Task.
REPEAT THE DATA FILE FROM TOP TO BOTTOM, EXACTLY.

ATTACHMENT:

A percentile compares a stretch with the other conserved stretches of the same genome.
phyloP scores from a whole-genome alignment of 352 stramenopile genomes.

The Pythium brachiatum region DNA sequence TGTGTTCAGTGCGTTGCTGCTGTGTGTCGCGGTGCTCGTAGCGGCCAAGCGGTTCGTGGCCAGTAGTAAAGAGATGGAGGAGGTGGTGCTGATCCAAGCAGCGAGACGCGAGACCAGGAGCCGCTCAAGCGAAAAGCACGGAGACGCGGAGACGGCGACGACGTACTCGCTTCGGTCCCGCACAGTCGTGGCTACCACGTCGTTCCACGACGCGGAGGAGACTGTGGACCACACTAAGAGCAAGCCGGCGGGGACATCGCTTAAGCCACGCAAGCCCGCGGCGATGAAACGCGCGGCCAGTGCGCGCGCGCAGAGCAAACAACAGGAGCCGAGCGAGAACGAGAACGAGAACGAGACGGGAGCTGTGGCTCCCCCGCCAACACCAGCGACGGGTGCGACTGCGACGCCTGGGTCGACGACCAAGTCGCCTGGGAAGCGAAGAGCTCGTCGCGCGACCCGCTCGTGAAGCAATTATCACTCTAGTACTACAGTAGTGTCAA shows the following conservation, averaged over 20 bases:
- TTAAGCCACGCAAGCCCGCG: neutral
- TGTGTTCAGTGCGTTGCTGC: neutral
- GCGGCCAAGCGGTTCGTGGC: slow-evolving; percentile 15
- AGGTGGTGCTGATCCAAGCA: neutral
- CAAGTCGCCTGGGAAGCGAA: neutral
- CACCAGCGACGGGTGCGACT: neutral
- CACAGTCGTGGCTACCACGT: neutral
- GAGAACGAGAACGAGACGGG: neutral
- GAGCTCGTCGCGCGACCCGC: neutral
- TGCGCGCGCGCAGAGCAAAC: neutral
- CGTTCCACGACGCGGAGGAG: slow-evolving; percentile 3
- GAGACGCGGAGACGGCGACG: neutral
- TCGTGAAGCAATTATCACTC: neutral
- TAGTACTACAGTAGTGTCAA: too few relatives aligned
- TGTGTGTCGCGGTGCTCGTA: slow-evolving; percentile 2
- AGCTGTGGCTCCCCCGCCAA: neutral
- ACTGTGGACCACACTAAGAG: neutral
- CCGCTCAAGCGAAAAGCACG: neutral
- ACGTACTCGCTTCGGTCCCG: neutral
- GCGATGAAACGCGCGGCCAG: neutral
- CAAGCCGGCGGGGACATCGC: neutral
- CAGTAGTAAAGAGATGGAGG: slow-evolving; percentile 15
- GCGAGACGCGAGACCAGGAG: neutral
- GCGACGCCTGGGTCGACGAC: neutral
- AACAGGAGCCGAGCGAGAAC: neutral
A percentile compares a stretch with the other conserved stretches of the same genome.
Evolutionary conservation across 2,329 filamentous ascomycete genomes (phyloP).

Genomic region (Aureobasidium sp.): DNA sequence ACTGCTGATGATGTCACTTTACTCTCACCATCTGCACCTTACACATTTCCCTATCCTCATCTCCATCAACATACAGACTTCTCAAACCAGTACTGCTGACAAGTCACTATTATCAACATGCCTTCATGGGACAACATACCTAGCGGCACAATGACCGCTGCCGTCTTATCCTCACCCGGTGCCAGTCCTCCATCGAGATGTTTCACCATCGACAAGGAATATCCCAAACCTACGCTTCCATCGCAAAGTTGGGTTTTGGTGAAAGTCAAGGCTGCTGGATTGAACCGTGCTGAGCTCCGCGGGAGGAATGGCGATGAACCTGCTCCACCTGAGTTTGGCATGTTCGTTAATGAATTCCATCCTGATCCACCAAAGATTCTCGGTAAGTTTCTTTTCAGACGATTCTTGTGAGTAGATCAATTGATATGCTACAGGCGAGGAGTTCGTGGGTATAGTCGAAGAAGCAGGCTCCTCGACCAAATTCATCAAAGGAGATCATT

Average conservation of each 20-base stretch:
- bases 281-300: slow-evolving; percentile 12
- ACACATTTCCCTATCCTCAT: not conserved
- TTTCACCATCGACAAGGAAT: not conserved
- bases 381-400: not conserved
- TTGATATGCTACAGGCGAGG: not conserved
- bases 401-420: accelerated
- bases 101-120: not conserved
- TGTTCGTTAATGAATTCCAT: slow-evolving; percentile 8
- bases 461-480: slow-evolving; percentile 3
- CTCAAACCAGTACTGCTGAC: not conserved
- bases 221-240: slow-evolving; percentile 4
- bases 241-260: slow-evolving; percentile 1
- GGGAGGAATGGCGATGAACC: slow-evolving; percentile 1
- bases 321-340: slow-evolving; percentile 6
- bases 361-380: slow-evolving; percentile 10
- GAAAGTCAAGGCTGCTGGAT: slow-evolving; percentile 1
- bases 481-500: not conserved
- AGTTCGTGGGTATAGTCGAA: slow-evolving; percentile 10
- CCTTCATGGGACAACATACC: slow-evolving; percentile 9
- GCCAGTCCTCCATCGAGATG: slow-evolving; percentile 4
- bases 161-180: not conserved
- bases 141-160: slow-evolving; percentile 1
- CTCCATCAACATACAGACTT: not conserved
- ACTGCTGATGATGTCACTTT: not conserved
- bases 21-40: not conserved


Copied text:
A percentile compares a stretch with the other conserved stretches of the same genome.
phyloP scores from a whole-genome alignment of 352 stramenopile genomes.

The Pythium brachiatum region DNA sequence TGTGTTCAGTGCGTTGCTGCTGTGTGTCGCGGTGCTCGTAGCGGCCAAGCGGTTCGTGGCCAGTAGTAAAGAGATGGAGGAGGTGGTGCTGATCCAAGCAGCGAGACGCGAGACCAGGAGCCGCTCAAGCGAAAAGCACGGAGACGCGGAGACGGCGACGACGTACTCGCTTCGGTCCCGCACAGTCGTGGCTACCACGTCGTTCCACGACGCGGAGGAGACTGTGGACCACACTAAGAGCAAGCCGGCGGGGACATCGCTTAAGCCACGCAAGCCCGCGGCGATGAAACGCGCGGCCAGTGCGCGCGCGCAGAGCAAACAACAGGAGCCGAGCGAGAACGAGAACGAGAACGAGACGGGAGCTGTGGCTCCCCCGCCAACACCAGCGACGGGTGCGACTGCGACGCCTGGGTCGACGACCAAGTCGCCTGGGAAGCGAAGAGCTCGTCGCGCGACCCGCTCGTGAAGCAATTATCACTCTAGTACTACAGTAGTGTCAA shows the following conservation, averaged over 20 bases:
- TTAAGCCACGCAAGCCCGCG: neutral
- TGTGTTCAGTGCGTTGCTGC: neutral
- GCGGCCAAGCGGTTCGTGGC: slow-evolving; percentile 15
- AGGTGGTGCTGATCCAAGCA: neutral
- CAAGTCGCCTGGGAAGCGAA: neutral
- CACCAGCGACGGGTGCGACT: neutral
- CACAGTCGTGGCTACCACGT: neutral
- GAGAACGAGAACGAGACGGG: neutral
- GAGCTCGTCGCGCGACCCGC: neutral
- TGCGCGCGCGCAGAGCAAAC: neutral
- CGTTCCACGACGCGGAGGAG: slow-evolving; percentile 3
- GAGACGCGGAGACGGCGACG: neutral
- TCGTGAAGCAATTATCACTC: neutral
- TAGTACTACAGTAGTGTCAA: too few relatives aligned
- TGTGTGTCGCGGTGCTCGTA: slow-evolving; percentile 2
- AGCTGTGGCTCCCCCGCCAA: neutral
- ACTGTGGACCACACTAAGAG: neutral
- CCGCTCAAGCGAAAAGCACG: neutral
- ACGTACTCGCTTCGGTCCCG: neutral
- GCGATGAAACGCGCGGCCAG: neutral
- CAAGCCGGCGGGGACATCGC: neutral
- CAGTAGTAAAGAGATGGAGG: slow-evolving; percentile 15
- GCGAGACGCGAGACCAGGAG: neutral
- GCGACGCCTGGGTCGACGAC: neutral
- AACAGGAGCCGAGCGAGAAC: neutral
A percentile compares a stretch with the other conserved stretches of the same genome.
Evolutionary conservation across 2,329 filamentous ascomycete genomes (phyloP).

Genomic region (Aureobasidium sp.): DNA sequence ACTGCTGATGATGTCACTTTACTCTCACCATCTGCACCTTACACATTTCCCTATCCTCATCTCCATCAACATACAGACTTCTCAAACCAGTACTGCTGACAAGTCACTATTATCAACATGCCTTCATGGGACAACATACCTAGCGGCACAATGACCGCTGCCGTCTTATCCTCACCCGGTGCCAGTCCTCCATCGAGATGTTTCACCATCGACAAGGAATATCCCAAACCTACGCTTCCATCGCAAAGTTGGGTTTTGGTGAAAGTCAAGGCTGCTGGATTGAACCGTGCTGAGCTCCGCGGGAGGAATGGCGATGAACCTGCTCCACCTGAGTTTGGCATGTTCGTTAATGAATTCCATCCTGATCCACCAAAGATTCTCGGTAAGTTTCTTTTCAGACGATTCTTGTGAGTAGATCAATTGATATGCTACAGGCGAGGAGTTCGTGGGTATAGTCGAAGAAGCAGGCTCCTCGACCAAATTCATCAAAGGAGATCATT

Average conservation of each 20-base stretch:
- bases 281-300: slow-evolving; percentile 12
- ACACATTTCCCTATCCTCAT: not conserved
- TTTCACCATCGACAAGGAAT: not conserved
- bases 381-400: not conserved
- TTGATATGCTACAGGCGAGG: not conserved
- bases 401-420: accelerated
- bases 101-120: not conserved
- TGTTCGTTAATGAATTCCAT: slow-evolving; percentile 8
- bases 461-480: slow-evolving; percentile 3
- CTCAAACCAGTACTGCTGAC: not conserved
- bases 221-240: slow-evolving; percentile 4
- bases 241-260: slow-evolving; percentile 1
- GGGAGGAATGGCGATGAACC: slow-evolving; percentile 1
- bases 321-340: slow-evolving; percentile 6
- bases 361-380: slow-evolving; percentile 10
- GAAAGTCAAGGCTGCTGGAT: slow-evolving; percentile 1
- bases 481-500: not conserved
- AGTTCGTGGGTATAGTCGAA: slow-evolving; percentile 10
- CCTTCATGGGACAACATACC: slow-evolving; percentile 9
- GCCAGTCCTCCATCGAGATG: slow-evolving; percentile 4
- bases 161-180: not conserved
- bases 141-160: slow-evolving; percentile 1
- CTCCATCAACATACAGACTT: not conserved
- ACTGCTGATGATGTCACTTT: not conserved
- bases 21-40: not conserved